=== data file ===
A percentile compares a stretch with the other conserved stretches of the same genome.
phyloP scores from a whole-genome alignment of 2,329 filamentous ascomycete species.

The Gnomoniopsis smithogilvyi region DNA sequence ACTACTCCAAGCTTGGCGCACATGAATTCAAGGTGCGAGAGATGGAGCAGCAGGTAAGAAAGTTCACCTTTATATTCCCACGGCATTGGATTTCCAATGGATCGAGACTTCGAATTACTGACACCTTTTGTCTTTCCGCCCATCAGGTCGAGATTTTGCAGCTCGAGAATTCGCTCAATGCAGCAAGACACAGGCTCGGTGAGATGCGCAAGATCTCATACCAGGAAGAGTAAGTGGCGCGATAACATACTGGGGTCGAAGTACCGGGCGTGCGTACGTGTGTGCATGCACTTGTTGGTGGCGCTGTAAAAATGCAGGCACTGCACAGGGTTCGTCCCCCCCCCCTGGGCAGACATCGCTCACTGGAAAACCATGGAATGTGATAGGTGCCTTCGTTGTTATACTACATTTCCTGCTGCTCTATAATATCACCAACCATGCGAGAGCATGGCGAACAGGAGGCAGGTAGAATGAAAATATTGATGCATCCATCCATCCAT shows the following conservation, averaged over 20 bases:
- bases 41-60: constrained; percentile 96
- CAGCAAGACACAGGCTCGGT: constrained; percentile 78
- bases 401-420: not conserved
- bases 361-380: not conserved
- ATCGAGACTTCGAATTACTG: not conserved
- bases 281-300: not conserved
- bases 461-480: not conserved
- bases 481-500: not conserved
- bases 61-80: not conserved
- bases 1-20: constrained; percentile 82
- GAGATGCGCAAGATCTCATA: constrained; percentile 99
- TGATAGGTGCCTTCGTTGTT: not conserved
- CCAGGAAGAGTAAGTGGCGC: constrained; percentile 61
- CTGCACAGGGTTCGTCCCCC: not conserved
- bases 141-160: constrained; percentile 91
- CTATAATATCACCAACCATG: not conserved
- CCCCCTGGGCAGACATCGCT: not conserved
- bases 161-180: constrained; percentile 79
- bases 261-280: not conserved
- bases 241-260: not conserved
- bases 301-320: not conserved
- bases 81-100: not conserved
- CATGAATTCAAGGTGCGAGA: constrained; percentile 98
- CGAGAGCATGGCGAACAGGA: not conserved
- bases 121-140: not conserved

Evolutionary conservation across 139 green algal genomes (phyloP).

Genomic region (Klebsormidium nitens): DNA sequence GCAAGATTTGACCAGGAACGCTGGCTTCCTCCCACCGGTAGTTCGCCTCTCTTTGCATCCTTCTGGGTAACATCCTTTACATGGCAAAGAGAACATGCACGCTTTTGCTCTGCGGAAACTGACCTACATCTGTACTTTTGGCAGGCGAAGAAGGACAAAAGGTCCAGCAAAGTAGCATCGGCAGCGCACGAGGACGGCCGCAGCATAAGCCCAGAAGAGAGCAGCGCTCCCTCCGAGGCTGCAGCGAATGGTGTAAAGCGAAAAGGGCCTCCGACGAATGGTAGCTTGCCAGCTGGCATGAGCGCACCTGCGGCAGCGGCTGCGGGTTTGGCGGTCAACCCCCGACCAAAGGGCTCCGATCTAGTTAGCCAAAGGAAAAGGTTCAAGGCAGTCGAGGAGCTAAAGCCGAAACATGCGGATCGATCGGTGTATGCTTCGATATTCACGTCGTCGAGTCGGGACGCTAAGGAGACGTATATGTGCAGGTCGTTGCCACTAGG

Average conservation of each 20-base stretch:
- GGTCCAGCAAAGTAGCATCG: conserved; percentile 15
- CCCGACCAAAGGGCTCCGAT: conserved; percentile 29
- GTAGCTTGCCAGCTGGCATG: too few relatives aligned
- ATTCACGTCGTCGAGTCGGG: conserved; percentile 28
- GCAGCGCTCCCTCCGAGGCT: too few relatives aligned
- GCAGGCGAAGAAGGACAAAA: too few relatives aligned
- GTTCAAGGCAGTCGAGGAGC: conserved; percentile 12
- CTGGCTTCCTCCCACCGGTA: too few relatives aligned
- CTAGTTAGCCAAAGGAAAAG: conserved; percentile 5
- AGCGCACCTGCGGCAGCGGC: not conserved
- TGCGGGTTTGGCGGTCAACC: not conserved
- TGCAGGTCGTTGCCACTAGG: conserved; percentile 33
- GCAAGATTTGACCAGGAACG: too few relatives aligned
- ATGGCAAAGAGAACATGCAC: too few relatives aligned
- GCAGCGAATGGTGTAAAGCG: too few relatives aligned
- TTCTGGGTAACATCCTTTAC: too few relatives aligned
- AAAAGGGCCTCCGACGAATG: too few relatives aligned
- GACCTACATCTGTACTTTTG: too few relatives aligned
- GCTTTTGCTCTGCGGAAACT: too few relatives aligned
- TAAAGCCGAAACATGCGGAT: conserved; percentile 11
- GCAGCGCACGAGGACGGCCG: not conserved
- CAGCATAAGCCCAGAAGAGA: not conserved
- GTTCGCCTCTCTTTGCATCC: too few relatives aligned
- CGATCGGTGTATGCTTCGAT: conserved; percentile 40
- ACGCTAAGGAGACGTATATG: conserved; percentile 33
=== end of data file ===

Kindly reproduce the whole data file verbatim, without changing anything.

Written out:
A percentile compares a stretch with the other conserved stretches of the same genome.
phyloP scores from a whole-genome alignment of 2,329 filamentous ascomycete species.

The Gnomoniopsis smithogilvyi region DNA sequence ACTACTCCAAGCTTGGCGCACATGAATTCAAGGTGCGAGAGATGGAGCAGCAGGTAAGAAAGTTCACCTTTATATTCCCACGGCATTGGATTTCCAATGGATCGAGACTTCGAATTACTGACACCTTTTGTCTTTCCGCCCATCAGGTCGAGATTTTGCAGCTCGAGAATTCGCTCAATGCAGCAAGACACAGGCTCGGTGAGATGCGCAAGATCTCATACCAGGAAGAGTAAGTGGCGCGATAACATACTGGGGTCGAAGTACCGGGCGTGCGTACGTGTGTGCATGCACTTGTTGGTGGCGCTGTAAAAATGCAGGCACTGCACAGGGTTCGTCCCCCCCCCCTGGGCAGACATCGCTCACTGGAAAACCATGGAATGTGATAGGTGCCTTCGTTGTTATACTACATTTCCTGCTGCTCTATAATATCACCAACCATGCGAGAGCATGGCGAACAGGAGGCAGGTAGAATGAAAATATTGATGCATCCATCCATCCAT shows the following conservation, averaged over 20 bases:
- bases 41-60: constrained; percentile 96
- CAGCAAGACACAGGCTCGGT: constrained; percentile 78
- bases 401-420: not conserved
- bases 361-380: not conserved
- ATCGAGACTTCGAATTACTG: not conserved
- bases 281-300: not conserved
- bases 461-480: not conserved
- bases 481-500: not conserved
- bases 61-80: not conserved
- bases 1-20: constrained; percentile 82
- GAGATGCGCAAGATCTCATA: constrained; percentile 99
- TGATAGGTGCCTTCGTTGTT: not conserved
- CCAGGAAGAGTAAGTGGCGC: constrained; percentile 61
- CTGCACAGGGTTCGTCCCCC: not conserved
- bases 141-160: constrained; percentile 91
- CTATAATATCACCAACCATG: not conserved
- CCCCCTGGGCAGACATCGCT: not conserved
- bases 161-180: constrained; percentile 79
- bases 261-280: not conserved
- bases 241-260: not conserved
- bases 301-320: not conserved
- bases 81-100: not conserved
- CATGAATTCAAGGTGCGAGA: constrained; percentile 98
- CGAGAGCATGGCGAACAGGA: not conserved
- bases 121-140: not conserved

Evolutionary conservation across 139 green algal genomes (phyloP).

Genomic region (Klebsormidium nitens): DNA sequence GCAAGATTTGACCAGGAACGCTGGCTTCCTCCCACCGGTAGTTCGCCTCTCTTTGCATCCTTCTGGGTAACATCCTTTACATGGCAAAGAGAACATGCACGCTTTTGCTCTGCGGAAACTGACCTACATCTGTACTTTTGGCAGGCGAAGAAGGACAAAAGGTCCAGCAAAGTAGCATCGGCAGCGCACGAGGACGGCCGCAGCATAAGCCCAGAAGAGAGCAGCGCTCCCTCCGAGGCTGCAGCGAATGGTGTAAAGCGAAAAGGGCCTCCGACGAATGGTAGCTTGCCAGCTGGCATGAGCGCACCTGCGGCAGCGGCTGCGGGTTTGGCGGTCAACCCCCGACCAAAGGGCTCCGATCTAGTTAGCCAAAGGAAAAGGTTCAAGGCAGTCGAGGAGCTAAAGCCGAAACATGCGGATCGATCGGTGTATGCTTCGATATTCACGTCGTCGAGTCGGGACGCTAAGGAGACGTATATGTGCAGGTCGTTGCCACTAGG

Average conservation of each 20-base stretch:
- GGTCCAGCAAAGTAGCATCG: conserved; percentile 15
- CCCGACCAAAGGGCTCCGAT: conserved; percentile 29
- GTAGCTTGCCAGCTGGCATG: too few relatives aligned
- ATTCACGTCGTCGAGTCGGG: conserved; percentile 28
- GCAGCGCTCCCTCCGAGGCT: too few relatives aligned
- GCAGGCGAAGAAGGACAAAA: too few relatives aligned
- GTTCAAGGCAGTCGAGGAGC: conserved; percentile 12
- CTGGCTTCCTCCCACCGGTA: too few relatives aligned
- CTAGTTAGCCAAAGGAAAAG: conserved; percentile 5
- AGCGCACCTGCGGCAGCGGC: not conserved
- TGCGGGTTTGGCGGTCAACC: not conserved
- TGCAGGTCGTTGCCACTAGG: conserved; percentile 33
- GCAAGATTTGACCAGGAACG: too few relatives aligned
- ATGGCAAAGAGAACATGCAC: too few relatives aligned
- GCAGCGAATGGTGTAAAGCG: too few relatives aligned
- TTCTGGGTAACATCCTTTAC: too few relatives aligned
- AAAAGGGCCTCCGACGAATG: too few relatives aligned
- GACCTACATCTGTACTTTTG: too few relatives aligned
- GCTTTTGCTCTGCGGAAACT: too few relatives aligned
- TAAAGCCGAAACATGCGGAT: conserved; percentile 11
- GCAGCGCACGAGGACGGCCG: not conserved
- CAGCATAAGCCCAGAAGAGA: not conserved
- GTTCGCCTCTCTTTGCATCC: too few relatives aligned
- CGATCGGTGTATGCTTCGAT: conserved; percentile 40
- ACGCTAAGGAGACGTATATG: conserved; percentile 33